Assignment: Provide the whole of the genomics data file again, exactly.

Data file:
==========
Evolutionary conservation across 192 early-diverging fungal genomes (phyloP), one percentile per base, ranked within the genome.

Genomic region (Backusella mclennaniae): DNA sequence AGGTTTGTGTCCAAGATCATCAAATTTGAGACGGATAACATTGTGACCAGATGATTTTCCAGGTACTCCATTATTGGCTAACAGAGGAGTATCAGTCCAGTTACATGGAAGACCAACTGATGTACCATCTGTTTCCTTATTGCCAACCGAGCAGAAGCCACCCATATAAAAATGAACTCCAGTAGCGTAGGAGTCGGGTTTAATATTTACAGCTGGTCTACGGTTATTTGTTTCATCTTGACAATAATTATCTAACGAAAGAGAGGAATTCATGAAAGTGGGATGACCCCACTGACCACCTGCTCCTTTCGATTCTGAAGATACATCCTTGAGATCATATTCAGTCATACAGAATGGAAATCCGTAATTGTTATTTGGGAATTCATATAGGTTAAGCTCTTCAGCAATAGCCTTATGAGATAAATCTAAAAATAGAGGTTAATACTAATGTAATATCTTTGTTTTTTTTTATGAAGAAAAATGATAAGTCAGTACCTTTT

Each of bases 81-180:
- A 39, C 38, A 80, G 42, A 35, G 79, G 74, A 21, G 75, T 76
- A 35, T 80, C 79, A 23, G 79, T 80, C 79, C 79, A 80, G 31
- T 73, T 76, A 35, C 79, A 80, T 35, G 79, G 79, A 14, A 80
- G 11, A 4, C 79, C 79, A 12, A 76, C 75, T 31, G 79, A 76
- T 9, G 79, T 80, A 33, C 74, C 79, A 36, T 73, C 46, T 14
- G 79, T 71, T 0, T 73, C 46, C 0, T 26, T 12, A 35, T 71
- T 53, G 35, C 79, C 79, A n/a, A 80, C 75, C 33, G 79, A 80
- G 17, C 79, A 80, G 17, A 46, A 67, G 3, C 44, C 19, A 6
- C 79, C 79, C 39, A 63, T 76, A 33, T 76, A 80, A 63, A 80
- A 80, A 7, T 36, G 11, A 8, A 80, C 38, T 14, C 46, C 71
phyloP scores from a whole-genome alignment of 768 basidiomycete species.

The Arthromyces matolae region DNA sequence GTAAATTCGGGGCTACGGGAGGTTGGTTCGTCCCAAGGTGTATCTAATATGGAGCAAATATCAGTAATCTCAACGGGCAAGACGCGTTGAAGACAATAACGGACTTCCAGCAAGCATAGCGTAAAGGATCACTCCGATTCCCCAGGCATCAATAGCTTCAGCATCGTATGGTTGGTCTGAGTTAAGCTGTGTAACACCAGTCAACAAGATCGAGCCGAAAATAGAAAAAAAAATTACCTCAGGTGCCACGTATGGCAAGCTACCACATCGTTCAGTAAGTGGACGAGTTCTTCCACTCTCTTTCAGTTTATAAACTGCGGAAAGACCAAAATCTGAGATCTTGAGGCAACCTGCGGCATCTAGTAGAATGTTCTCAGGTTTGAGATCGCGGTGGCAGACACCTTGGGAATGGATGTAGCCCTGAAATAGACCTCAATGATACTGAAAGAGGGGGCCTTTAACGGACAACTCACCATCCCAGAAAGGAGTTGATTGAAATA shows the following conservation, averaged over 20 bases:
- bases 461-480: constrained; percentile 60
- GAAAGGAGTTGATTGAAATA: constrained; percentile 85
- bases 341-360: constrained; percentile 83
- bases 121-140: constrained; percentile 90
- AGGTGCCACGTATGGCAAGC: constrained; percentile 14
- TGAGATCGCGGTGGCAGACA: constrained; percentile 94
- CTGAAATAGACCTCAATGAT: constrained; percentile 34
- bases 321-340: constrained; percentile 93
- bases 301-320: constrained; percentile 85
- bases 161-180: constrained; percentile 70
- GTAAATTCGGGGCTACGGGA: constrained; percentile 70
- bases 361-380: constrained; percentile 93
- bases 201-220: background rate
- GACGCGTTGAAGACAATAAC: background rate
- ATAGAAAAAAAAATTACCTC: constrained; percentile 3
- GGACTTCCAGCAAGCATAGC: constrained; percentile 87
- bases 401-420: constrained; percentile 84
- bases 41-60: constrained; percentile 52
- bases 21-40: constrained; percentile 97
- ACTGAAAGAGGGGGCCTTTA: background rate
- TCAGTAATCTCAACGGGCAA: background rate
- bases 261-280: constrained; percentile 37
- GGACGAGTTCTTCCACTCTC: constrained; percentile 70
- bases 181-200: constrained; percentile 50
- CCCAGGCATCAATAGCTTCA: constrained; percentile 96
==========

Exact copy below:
Evolutionary conservation across 192 early-diverging fungal genomes (phyloP), one percentile per base, ranked within the genome.

Genomic region (Backusella mclennaniae): DNA sequence AGGTTTGTGTCCAAGATCATCAAATTTGAGACGGATAACATTGTGACCAGATGATTTTCCAGGTACTCCATTATTGGCTAACAGAGGAGTATCAGTCCAGTTACATGGAAGACCAACTGATGTACCATCTGTTTCCTTATTGCCAACCGAGCAGAAGCCACCCATATAAAAATGAACTCCAGTAGCGTAGGAGTCGGGTTTAATATTTACAGCTGGTCTACGGTTATTTGTTTCATCTTGACAATAATTATCTAACGAAAGAGAGGAATTCATGAAAGTGGGATGACCCCACTGACCACCTGCTCCTTTCGATTCTGAAGATACATCCTTGAGATCATATTCAGTCATACAGAATGGAAATCCGTAATTGTTATTTGGGAATTCATATAGGTTAAGCTCTTCAGCAATAGCCTTATGAGATAAATCTAAAAATAGAGGTTAATACTAATGTAATATCTTTGTTTTTTTTTATGAAGAAAAATGATAAGTCAGTACCTTTT

Each of bases 81-180:
- A 39, C 38, A 80, G 42, A 35, G 79, G 74, A 21, G 75, T 76
- A 35, T 80, C 79, A 23, G 79, T 80, C 79, C 79, A 80, G 31
- T 73, T 76, A 35, C 79, A 80, T 35, G 79, G 79, A 14, A 80
- G 11, A 4, C 79, C 79, A 12, A 76, C 75, T 31, G 79, A 76
- T 9, G 79, T 80, A 33, C 74, C 79, A 36, T 73, C 46, T 14
- G 79, T 71, T 0, T 73, C 46, C 0, T 26, T 12, A 35, T 71
- T 53, G 35, C 79, C 79, A n/a, A 80, C 75, C 33, G 79, A 80
- G 17, C 79, A 80, G 17, A 46, A 67, G 3, C 44, C 19, A 6
- C 79, C 79, C 39, A 63, T 76, A 33, T 76, A 80, A 63, A 80
- A 80, A 7, T 36, G 11, A 8, A 80, C 38, T 14, C 46, C 71
phyloP scores from a whole-genome alignment of 768 basidiomycete species.

The Arthromyces matolae region DNA sequence GTAAATTCGGGGCTACGGGAGGTTGGTTCGTCCCAAGGTGTATCTAATATGGAGCAAATATCAGTAATCTCAACGGGCAAGACGCGTTGAAGACAATAACGGACTTCCAGCAAGCATAGCGTAAAGGATCACTCCGATTCCCCAGGCATCAATAGCTTCAGCATCGTATGGTTGGTCTGAGTTAAGCTGTGTAACACCAGTCAACAAGATCGAGCCGAAAATAGAAAAAAAAATTACCTCAGGTGCCACGTATGGCAAGCTACCACATCGTTCAGTAAGTGGACGAGTTCTTCCACTCTCTTTCAGTTTATAAACTGCGGAAAGACCAAAATCTGAGATCTTGAGGCAACCTGCGGCATCTAGTAGAATGTTCTCAGGTTTGAGATCGCGGTGGCAGACACCTTGGGAATGGATGTAGCCCTGAAATAGACCTCAATGATACTGAAAGAGGGGGCCTTTAACGGACAACTCACCATCCCAGAAAGGAGTTGATTGAAATA shows the following conservation, averaged over 20 bases:
- bases 461-480: constrained; percentile 60
- GAAAGGAGTTGATTGAAATA: constrained; percentile 85
- bases 341-360: constrained; percentile 83
- bases 121-140: constrained; percentile 90
- AGGTGCCACGTATGGCAAGC: constrained; percentile 14
- TGAGATCGCGGTGGCAGACA: constrained; percentile 94
- CTGAAATAGACCTCAATGAT: constrained; percentile 34
- bases 321-340: constrained; percentile 93
- bases 301-320: constrained; percentile 85
- bases 161-180: constrained; percentile 70
- GTAAATTCGGGGCTACGGGA: constrained; percentile 70
- bases 361-380: constrained; percentile 93
- bases 201-220: background rate
- GACGCGTTGAAGACAATAAC: background rate
- ATAGAAAAAAAAATTACCTC: constrained; percentile 3
- GGACTTCCAGCAAGCATAGC: constrained; percentile 87
- bases 401-420: constrained; percentile 84
- bases 41-60: constrained; percentile 52
- bases 21-40: constrained; percentile 97
- ACTGAAAGAGGGGGCCTTTA: background rate
- TCAGTAATCTCAACGGGCAA: background rate
- bases 261-280: constrained; percentile 37
- GGACGAGTTCTTCCACTCTC: constrained; percentile 70
- bases 181-200: constrained; percentile 50
- CCCAGGCATCAATAGCTTCA: constrained; percentile 96